— Masters of the Guild • L. Lamprey

... hazy. Well, ostensibly, I left England as the result of a difference of opinion—which I've regretted ever since—though I know now that really it was from another cause. I wanted room, I wanted freedom; and I got them both—freedom either to do work that nearly broke my heart and wore the flesh off ...
— Vane of the Timberlands • Harold Bindloss

... in contact with passages in cylinder saddle and walls of cylinders, is immediately cooled and in cooling, a part of it is changed back into water which affects the pressure and therefore its capacity to do work. ...
— The Traveling Engineers' Association - To Improve The Locomotive Engine Service of American Railroads • Anonymous

... real and fancied, which are supposed to stand in the way; the arduous toil upon which we enter, the responsibilities which we assume; but for all this, the woman of Michigan University goes forth brave, earnest, and loyal to the dictates of duty; she expects to do work in life as a woman whose womanliness has been but intensified and glorified by these four years of co-education; whose health shall be all that Nature intended it should be, and who will, in the ...
— The Education of American Girls • Anna Callender Brackett

... the Russian police. Koupriane and Gounsovski both employed a man they knew to be a revolutionary and the friend of revolutionaries. Nihilism, on its side, considered this man of the police force as one of its own agents. In his turn, this man, in order to maintain his perilous equilibrium, had to do work for both the police and the revolutionaries, and accept whatever either gave him to do as it came, because it was necessary he should give them assurances of his fidelity. Only imbeciles, like Gapone, let themselves be hanged or ended by being executed, like Azef, because of their awkward slips. ...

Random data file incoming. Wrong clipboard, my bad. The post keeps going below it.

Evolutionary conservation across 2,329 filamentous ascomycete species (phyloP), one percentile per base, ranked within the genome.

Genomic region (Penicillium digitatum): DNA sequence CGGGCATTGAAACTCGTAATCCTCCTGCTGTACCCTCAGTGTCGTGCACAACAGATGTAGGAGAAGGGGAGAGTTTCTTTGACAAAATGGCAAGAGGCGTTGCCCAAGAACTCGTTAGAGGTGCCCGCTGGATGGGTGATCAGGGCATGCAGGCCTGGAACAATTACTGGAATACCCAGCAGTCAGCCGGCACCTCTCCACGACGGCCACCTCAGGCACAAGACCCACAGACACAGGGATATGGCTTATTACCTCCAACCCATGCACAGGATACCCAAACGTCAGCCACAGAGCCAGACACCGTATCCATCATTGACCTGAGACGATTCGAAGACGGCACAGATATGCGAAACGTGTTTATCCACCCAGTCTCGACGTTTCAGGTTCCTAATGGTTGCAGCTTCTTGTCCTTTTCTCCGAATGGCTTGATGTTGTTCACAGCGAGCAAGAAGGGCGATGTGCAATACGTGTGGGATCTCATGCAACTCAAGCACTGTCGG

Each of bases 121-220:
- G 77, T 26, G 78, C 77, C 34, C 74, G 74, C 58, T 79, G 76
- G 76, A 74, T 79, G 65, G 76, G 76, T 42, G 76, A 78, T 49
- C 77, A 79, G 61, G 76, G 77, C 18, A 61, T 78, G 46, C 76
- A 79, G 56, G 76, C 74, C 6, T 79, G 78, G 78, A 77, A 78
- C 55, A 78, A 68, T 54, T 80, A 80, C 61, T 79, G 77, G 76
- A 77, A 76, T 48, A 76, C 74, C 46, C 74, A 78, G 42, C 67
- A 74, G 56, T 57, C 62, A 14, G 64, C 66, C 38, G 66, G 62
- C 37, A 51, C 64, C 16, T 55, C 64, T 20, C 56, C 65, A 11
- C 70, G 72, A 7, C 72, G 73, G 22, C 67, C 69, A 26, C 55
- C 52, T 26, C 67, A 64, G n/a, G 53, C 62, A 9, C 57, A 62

— The Secret of the Night • Gaston Leroux

... I thought it would amuse me,' said Paula. 'But why shouldn't Mr. Egremont do work of this kind? He's in earnest; he doesn't only ...
— Thyrza • George Gissing

... themselves in military matters; other thousands, men and women, would qualify in nursing or ambulance work; other millions, again, would be prepared to aid in transport work, or in the production of food, clothing, shelter, and the thousand and one necessaries of life. No one would be called upon to do work which he had not chosen, no one would be forced to take up an activity which was hateful to him, yet all would feel that what they could do and did do would be helpful to the other ranks and ranges, and would be solidaire with the rest of the nation. Such a nation would be sane and prosperous ...
— The Healing of Nations and the Hidden Sources of Their Strife • Edward Carpenter

... somewhat greater amount of work must be done upon it. If this fundamental and most important truth be kept in view it will not be easy to make a grave mistake in estimating the value of any of the numerous schemes for making electricity do work which will ere long be brought before the public. To render our meaning clearer, we may explain that in producing the electric light, for instance, a certain quantity of electricity passes in through one wire to the lamp, and precisely the same quantity passes ...
— Scientific American Supplement, No. 303 - October 22, 1881 • Various

... explained as due to an imponderable substance called "caloric," which ordinary matter could absorb and emit. A hot body was one which had absorbed an imponderable substance. It was, therefore, no heavier than before, but it possessed ability to do work proportional to the amount absorbed. Carnot's ideal engine was described by him in terms that imply the materiality of heat. Light was another imponderable substance, the existence of which was maintained by Sir David ...